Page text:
“So that settles it, right? If baptism is a work and works don’t save then baptism can’t be essential for salvation.” This line of reasoning is wrong because it has unexpected consequences. Confession is also technically a work because it is something a person does; however, confession is specifically mentioned by God as something which is part of the salvation process. Romans 10:10, “with the mouth confession is made unto salvation.” To continue, consider John 6:28 and 29. “Then they said to him, ‘What shall we do, that we may work the works of God?’ Jesus answered and said to them, ‘This is the work of God, that you believe in him whom he sent.’” In this passage, belief in Jesus – faith – is specifically called a work. If we apply the reasoning that anything which is a work cannot be considered essential for salvation because “works don’t’ save,” then we are forced to conclude faith is not essential. The point being made is a blanket statement like “anything called a work can’t be essential for salvation” has serious scriptural flaws.
What is often lost in the discussion about works and salvation is the specific reason why works don’t save. Too often the “why” is glossed over or completely ignored in the discussion. One side quotes Ephesians 2:9, the other side quotes James 2:24, and a stalemate results. As often is the case, figuring out the “why” leads to greater clarity in the matter. God gives us two reasons why works don’t save.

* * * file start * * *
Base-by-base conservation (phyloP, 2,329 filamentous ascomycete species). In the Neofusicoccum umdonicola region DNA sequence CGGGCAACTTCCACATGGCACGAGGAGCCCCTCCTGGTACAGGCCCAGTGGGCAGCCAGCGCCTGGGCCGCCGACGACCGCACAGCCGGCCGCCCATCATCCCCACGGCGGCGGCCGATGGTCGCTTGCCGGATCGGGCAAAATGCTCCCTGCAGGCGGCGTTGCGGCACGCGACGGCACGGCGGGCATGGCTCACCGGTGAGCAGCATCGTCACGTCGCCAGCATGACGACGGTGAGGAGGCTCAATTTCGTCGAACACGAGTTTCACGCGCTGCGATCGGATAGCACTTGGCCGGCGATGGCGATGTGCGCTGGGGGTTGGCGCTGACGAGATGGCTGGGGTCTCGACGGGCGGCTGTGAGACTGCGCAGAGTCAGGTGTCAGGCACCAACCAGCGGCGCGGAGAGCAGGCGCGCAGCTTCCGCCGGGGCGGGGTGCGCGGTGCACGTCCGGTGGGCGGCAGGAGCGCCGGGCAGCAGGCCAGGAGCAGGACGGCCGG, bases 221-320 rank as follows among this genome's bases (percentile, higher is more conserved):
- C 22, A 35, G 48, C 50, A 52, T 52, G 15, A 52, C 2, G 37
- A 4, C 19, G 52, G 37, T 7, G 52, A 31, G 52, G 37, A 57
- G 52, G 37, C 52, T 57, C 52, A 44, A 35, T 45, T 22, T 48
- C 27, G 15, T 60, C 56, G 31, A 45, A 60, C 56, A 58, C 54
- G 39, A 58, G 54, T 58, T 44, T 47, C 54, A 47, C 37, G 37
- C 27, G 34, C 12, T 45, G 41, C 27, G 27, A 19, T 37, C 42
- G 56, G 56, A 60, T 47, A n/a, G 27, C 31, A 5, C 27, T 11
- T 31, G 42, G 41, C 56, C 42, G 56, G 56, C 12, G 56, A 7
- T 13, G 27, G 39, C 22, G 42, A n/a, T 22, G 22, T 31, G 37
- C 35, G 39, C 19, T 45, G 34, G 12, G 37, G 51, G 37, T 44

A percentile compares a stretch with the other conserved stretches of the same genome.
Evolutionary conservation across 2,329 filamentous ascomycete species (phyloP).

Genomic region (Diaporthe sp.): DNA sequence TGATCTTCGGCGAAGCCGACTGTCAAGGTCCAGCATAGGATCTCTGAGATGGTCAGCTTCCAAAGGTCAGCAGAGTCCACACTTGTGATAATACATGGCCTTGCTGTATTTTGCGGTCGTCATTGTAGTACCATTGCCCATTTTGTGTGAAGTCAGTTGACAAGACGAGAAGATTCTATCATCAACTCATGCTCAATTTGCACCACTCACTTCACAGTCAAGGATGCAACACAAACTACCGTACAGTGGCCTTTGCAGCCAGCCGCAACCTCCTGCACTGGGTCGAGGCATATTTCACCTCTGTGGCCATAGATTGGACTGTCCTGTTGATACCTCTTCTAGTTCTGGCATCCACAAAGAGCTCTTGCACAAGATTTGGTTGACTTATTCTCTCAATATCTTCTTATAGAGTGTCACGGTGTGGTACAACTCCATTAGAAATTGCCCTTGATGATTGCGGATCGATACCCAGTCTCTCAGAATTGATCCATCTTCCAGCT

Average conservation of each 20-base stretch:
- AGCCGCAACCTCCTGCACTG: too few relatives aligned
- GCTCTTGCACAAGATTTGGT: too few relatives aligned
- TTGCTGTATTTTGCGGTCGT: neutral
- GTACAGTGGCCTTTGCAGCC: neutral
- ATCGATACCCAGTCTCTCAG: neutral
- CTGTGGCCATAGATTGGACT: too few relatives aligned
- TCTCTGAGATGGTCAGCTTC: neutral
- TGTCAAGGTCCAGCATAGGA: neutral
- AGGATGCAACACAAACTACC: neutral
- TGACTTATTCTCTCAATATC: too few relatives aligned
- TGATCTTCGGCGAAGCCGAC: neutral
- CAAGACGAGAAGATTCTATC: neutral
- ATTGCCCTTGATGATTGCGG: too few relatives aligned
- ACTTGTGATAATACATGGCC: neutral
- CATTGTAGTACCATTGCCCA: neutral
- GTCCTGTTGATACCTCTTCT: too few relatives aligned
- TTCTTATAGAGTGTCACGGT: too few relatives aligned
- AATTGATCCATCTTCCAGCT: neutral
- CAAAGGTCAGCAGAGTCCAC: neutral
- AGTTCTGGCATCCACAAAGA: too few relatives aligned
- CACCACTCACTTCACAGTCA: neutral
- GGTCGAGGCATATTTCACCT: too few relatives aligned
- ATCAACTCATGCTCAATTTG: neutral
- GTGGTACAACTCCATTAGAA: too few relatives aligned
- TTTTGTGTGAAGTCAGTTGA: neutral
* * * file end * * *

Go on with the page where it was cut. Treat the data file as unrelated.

One of the reasons is found in the back half of Ephesians 2:9: “not of works, lest anyone should boast.” If works saved, then a person would have a reason to boast about what they had accomplished. This same theme is echoed in Romans. Romans 3:28 is often quoted about works and salvation. “Therefore we conclude that a man is justified by faith apart from the deeds of the law.” The “therefore” should turn our eyes to the previous verse which says, “Where is boasting? It is excluded. By what law? Of works? No, but by the law of faith.” This theme is continued in Romans 4:2, “For if Abraham was justified by works, he has something to boast about, but not before God.”